Posted under Eye Conditions
My husband’s father has wet age related macular degeneration (AMD). Several of his father’s brothers and sisters also had AMD. If you have a parent or sibling with macular degeneration, you may be wondering, does that mean you will develop it too? Although we can’t say for sure that living with macular degeneration is in your future, the chances that you will develop it are much higher than it is for those without family members with AMD. The lifetime risk of developing late-stage macular degeneration is 50% for people who have a relative with macular degeneration vs 12% for people who’s relatives do not have macular degeneration (4x the risk).
Currently there are several clinical trials looking at just this issue. One of them that we are participating in is called GARM II. Jules Stein Eye Institute in Los Angeles is the sponsor of the study. GARM II is a research study looking at how different risk factors like genes, diet, and environment contribute to the development of AMD. It is not a treatment study nor does it offer any type of prevention. Those who are eligible to participate in the study are individuals between the ages of 49 to 65 years old who have at least one parent either deceased or alive with a diagnosis of macular degeneration – like my husband. They are also looking for individuals between the ages of 49 to 65 years old who are either a spouse or partner of an ARM at-risk adult – like me.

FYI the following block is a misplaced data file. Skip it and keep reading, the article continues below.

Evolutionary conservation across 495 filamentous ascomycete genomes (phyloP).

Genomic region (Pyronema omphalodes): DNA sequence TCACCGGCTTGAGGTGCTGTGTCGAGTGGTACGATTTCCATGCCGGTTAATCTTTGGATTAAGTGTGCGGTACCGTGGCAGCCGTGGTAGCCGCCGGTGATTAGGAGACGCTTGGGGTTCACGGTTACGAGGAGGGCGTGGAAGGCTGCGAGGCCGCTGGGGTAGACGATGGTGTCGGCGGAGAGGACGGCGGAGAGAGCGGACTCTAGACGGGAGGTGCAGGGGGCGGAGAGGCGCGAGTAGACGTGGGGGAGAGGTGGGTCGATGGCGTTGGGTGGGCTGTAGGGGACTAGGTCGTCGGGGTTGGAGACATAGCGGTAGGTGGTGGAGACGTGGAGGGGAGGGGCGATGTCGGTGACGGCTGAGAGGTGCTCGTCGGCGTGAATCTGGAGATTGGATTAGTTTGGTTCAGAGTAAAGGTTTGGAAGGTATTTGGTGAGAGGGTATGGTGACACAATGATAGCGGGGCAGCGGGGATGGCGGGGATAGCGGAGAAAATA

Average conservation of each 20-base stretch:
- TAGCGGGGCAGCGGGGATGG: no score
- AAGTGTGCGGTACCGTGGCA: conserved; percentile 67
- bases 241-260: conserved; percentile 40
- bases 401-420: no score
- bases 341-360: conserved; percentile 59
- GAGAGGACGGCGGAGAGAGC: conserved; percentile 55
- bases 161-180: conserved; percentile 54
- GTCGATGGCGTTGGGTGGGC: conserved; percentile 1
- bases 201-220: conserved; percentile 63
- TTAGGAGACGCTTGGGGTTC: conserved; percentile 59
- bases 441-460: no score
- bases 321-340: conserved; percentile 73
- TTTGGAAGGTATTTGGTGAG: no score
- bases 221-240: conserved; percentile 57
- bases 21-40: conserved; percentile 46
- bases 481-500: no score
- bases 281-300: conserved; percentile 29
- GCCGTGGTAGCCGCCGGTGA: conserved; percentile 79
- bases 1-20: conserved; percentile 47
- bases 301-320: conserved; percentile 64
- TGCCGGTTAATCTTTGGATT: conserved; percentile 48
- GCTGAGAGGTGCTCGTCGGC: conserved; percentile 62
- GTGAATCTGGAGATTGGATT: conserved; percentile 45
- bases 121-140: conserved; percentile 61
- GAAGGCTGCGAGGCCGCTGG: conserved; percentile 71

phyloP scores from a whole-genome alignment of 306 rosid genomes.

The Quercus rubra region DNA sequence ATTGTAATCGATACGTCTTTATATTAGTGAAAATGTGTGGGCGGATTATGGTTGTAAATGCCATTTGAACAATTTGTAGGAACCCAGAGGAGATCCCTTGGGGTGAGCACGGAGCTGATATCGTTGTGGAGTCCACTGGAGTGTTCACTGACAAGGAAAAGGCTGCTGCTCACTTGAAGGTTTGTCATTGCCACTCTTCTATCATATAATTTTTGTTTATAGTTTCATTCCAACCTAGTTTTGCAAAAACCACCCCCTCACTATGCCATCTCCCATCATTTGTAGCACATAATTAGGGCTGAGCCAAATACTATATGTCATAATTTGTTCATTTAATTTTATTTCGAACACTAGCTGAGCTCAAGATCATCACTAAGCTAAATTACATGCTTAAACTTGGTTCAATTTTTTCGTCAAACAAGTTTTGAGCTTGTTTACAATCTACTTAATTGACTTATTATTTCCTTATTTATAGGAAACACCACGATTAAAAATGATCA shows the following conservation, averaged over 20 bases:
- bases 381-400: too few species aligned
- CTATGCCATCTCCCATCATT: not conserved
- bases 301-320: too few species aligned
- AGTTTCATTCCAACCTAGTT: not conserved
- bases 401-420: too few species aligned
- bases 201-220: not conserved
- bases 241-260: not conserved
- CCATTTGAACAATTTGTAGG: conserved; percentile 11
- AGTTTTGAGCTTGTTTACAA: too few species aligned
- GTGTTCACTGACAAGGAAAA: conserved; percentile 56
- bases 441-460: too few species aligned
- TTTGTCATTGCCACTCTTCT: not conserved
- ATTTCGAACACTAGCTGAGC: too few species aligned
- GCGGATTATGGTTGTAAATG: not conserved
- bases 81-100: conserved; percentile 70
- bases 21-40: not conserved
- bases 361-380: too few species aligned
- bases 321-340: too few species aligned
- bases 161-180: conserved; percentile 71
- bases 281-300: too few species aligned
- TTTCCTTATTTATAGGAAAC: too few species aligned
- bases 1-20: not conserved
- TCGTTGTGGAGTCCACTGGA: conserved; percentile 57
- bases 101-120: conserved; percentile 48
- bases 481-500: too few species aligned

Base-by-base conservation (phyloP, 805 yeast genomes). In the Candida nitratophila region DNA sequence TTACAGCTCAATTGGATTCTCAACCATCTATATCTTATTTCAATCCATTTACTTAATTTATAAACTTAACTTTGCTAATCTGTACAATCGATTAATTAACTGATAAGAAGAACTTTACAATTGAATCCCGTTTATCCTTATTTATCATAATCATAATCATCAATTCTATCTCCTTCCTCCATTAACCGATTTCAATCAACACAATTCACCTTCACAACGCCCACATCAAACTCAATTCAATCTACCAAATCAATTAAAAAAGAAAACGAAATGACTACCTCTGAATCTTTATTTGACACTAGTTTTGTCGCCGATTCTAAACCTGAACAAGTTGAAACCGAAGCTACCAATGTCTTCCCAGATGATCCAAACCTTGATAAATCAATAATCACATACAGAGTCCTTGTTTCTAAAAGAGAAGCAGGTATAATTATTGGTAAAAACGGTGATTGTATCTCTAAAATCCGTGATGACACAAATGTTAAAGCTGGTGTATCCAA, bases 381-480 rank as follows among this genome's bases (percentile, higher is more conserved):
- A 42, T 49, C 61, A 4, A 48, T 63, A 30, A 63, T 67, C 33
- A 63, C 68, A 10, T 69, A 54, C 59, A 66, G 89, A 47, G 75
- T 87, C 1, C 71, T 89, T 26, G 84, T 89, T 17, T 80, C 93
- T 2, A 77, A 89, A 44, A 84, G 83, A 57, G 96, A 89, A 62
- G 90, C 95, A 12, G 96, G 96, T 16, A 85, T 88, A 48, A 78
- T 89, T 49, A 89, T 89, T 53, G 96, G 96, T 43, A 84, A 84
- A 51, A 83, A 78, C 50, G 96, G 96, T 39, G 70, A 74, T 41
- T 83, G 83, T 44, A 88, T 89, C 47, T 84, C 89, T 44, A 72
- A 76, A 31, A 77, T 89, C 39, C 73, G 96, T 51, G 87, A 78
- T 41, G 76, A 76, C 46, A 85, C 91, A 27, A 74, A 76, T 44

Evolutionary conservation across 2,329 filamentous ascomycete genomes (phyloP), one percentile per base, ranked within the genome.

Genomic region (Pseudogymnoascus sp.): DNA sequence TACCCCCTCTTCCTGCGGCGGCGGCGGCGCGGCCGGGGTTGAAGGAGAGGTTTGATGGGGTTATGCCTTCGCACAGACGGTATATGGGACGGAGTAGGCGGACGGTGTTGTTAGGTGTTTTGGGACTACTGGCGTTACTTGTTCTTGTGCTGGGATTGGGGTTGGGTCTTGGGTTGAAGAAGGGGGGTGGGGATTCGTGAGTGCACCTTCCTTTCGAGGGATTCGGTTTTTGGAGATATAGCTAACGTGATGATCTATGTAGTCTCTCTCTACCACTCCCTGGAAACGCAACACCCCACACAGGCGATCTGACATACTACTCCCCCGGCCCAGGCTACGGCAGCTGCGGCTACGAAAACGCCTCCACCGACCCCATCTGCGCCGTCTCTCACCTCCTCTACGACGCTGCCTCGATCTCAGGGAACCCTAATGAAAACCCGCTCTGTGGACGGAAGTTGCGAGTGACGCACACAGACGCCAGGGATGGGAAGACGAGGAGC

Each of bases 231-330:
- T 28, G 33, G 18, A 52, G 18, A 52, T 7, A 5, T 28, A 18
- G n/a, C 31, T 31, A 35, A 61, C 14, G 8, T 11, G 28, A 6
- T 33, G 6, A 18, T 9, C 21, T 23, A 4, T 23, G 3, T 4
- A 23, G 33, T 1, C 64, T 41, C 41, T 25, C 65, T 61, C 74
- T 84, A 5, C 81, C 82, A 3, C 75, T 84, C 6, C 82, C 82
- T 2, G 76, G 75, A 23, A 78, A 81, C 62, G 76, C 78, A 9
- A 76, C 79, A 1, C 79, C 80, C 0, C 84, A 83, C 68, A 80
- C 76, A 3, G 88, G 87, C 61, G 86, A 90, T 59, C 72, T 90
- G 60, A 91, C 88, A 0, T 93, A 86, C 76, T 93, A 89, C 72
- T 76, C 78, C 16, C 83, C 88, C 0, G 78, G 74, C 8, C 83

You do not need to live near Los Angeles or in California. The information about each participant is gathered through questionnaires on a confidential website. A saliva sample that is done at home will be used to analyze the genes and any eye tests and records from your local eye doctor are sent to Jules Stein Institute. If you are interested find out how you can participate here:
Did you know that there is now a test for those who are at high risk for developing age related macular degeneration? According to Dr. Edward Paul, OD, PHD “Genetic factors alone account for 63% of the disease risk for AMD. Other genetic markers combined with age, medical history, and smoking status allow for a highly predictive risk model to be generated for predicting AMD. “
Macula Risk, a new genetic test, covers the genotype spectrum for those who are at low risk for vision loss in the future as well as those that have a medium or high risk for severe vision loss. The test involves using a cotton swab on the inside of the patient’s cheek with a gentle brush. The swab is air dried and sent to the genetic laboratory for processing.
Find out if you should be tested, if it’s covered by insurance and what this test will tell you.
Leslie Degner, RN, BSN